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I'm looking to buy a new palm to keep indoors in a 9-10 pot.

I've narrowed my selection down to two palms, I'm wondering which would be easier to take care of between the 2 plants:

  • Cateracterum Palm
  • Areca Palm
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  • What size do you need? What location are you in? Is it going to be indoors or out? Potted or in a bed? Please add more detail. – J. Musser Jan 7 '15 at 20:44
  • looking to get 9-10 in pot for indoor – Joseph Wit Jan 7 '15 at 21:07
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I would not choose either palm as an indoor plant. They are smaller and fast growing which makes them popular with the growers but if they are grown in less than optimum conditions (which is typical of indoor conditions, dim and dry) they can be stressed easily.

Areca palms will get spider mites if conditions are not optimum and there is a source. Once that happens they are hard to control.

The cat palm is not a good choice for indoors as it needs to be moist and have good diffuse light.

The bella palm is another small fast growing palm that will tolerate low light for a while.

My experience with most palms that are used indoors is that the small stock size(3 inch to 8" pot size) are not well established and can easily be stressed with low light, low humidity, pests or poor watering practices.

If you are able to get larger size material (12" to 16" + pot size) these plants are more stable and able to withstand less than optimum conditions.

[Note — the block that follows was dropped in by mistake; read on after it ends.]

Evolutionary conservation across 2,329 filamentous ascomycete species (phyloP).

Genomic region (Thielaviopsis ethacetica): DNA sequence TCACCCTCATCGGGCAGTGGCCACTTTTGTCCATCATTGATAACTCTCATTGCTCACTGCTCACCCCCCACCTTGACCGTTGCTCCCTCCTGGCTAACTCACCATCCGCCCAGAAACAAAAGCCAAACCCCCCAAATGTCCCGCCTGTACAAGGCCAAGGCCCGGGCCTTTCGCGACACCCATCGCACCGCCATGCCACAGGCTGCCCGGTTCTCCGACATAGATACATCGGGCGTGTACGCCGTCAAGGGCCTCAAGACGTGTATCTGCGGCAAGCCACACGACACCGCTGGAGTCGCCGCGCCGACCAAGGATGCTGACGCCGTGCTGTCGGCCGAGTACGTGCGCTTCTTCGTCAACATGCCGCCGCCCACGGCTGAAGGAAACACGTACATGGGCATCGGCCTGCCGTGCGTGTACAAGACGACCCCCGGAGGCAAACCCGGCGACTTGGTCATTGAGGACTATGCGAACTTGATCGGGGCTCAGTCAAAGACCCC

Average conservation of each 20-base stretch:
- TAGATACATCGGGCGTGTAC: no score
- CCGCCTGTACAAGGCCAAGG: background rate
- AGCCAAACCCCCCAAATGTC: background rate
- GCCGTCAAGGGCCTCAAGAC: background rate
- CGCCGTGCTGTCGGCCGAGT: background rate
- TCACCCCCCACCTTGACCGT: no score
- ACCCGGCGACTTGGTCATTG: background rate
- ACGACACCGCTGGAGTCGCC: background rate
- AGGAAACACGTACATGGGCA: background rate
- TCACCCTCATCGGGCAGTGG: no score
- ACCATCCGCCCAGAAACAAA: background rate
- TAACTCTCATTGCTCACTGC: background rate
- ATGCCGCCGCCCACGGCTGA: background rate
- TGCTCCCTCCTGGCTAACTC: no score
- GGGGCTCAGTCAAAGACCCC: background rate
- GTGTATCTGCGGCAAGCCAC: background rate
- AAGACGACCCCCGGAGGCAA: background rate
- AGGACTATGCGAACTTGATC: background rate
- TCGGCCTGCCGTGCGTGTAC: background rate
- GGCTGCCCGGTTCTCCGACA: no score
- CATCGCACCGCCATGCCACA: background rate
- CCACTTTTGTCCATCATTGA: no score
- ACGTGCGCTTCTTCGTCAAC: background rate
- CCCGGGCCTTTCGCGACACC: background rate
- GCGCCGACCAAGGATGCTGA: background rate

In all cases check your purchase for spider mites which live on the underside of the leaves and scale which can be found anywhere.

The kentia palm is the Rolls Royce of indoor palms:

  • tolerates lower light levels
  • Thicker fronds are more resistant to physical injury and pests
  • slow but steady growth
  • long lived (ten years or more) under ideal conditions
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  • what about a Neanthebella Palm? – Joseph Wit Jan 8 '15 at 17:48
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Assuming you want it as a houseplant, choose an Areca palm - compared to Chamaedora cataracturum (Cat palm), its easy care. The so called cat palm requires a tropical environment, with very bright light, whereas Areca will do fine in lower light conditions in normal temperatures, without requiring excessive humidity. I wouldn't say either was better than the other; grown in the right conditions, both are good plants, but from the care point of view, Areca is best.

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  • what fertilizer wuld you recomend i use? – Joseph Wit Jan 7 '15 at 21:10
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    I give mine Baby Bio houseplant food, only in spring/early summer, and only once a week for about 6 weeks. I largely ignore it the rest of the time, watering when the surface of the compost feels a bit dry to the touch (probably once a week), but it is on an unheated stair landing 6 feet from an almost always open window (summer and winter), so doesn't dry out too much most of the year. Repot only when absolutely essential... – Bamboo Jan 8 '15 at 11:30
  • Bamboo, is it true what kevinsky said below – Joseph Wit Jan 8 '15 at 15:57
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    Not exactly the right formulation for a palm - something like 10-10-10 is closer. My feed is 10-4.6-1.7. Whatever Kevinsky has said, you can trust - he knows his onions! Certainly, Kentia is probably the easiest of all the indoor palms, I'd agree with that. – Bamboo Jan 8 '15 at 19:37
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    I'd just add, I haven't any infestations of any description on my palm, and I've had it 15 years, but its in a pretty coolish spot... not sure which bit of the other answer you're checking up on. – Bamboo Jan 8 '15 at 19:50

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